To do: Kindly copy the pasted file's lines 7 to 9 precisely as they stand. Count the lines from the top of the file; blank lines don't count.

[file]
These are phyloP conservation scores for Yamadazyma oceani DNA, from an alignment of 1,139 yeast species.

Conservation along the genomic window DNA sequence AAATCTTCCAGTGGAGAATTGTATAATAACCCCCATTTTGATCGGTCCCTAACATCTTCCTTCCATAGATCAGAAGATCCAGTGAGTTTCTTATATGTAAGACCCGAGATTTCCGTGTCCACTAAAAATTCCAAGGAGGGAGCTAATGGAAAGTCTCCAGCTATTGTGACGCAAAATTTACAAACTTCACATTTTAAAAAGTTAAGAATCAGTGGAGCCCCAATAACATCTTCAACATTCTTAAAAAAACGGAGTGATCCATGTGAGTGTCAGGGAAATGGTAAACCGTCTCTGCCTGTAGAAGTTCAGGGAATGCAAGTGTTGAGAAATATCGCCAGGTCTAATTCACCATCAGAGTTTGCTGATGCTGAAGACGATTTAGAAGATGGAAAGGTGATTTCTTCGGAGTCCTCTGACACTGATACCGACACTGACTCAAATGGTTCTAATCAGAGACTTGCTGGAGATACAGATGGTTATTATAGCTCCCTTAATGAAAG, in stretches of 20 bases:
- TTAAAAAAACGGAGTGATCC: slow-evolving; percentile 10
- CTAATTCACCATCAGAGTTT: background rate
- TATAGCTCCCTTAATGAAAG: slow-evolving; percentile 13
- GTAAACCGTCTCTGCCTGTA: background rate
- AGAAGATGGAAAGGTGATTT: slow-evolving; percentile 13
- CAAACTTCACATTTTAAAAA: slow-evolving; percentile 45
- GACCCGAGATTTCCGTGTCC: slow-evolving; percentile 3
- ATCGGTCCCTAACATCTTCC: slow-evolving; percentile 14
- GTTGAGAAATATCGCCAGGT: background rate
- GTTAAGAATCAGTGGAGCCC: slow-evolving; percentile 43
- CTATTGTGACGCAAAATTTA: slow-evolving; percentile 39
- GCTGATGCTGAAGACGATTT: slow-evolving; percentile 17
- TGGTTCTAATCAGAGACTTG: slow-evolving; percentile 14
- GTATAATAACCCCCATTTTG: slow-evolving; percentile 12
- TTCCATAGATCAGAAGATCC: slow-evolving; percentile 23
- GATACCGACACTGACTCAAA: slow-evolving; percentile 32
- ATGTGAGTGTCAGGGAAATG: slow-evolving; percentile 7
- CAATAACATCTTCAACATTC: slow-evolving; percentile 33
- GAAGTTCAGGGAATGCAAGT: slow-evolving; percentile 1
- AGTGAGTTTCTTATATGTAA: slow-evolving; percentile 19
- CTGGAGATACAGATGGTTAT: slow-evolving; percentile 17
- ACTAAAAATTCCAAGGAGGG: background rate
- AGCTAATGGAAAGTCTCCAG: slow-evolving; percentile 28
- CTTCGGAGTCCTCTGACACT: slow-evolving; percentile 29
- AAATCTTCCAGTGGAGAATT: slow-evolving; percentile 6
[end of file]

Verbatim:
- AGAAGATGGAAAGGTGATTT: slow-evolving; percentile 13
- CAAACTTCACATTTTAAAAA: slow-evolving; percentile 45
- GACCCGAGATTTCCGTGTCC: slow-evolving; percentile 3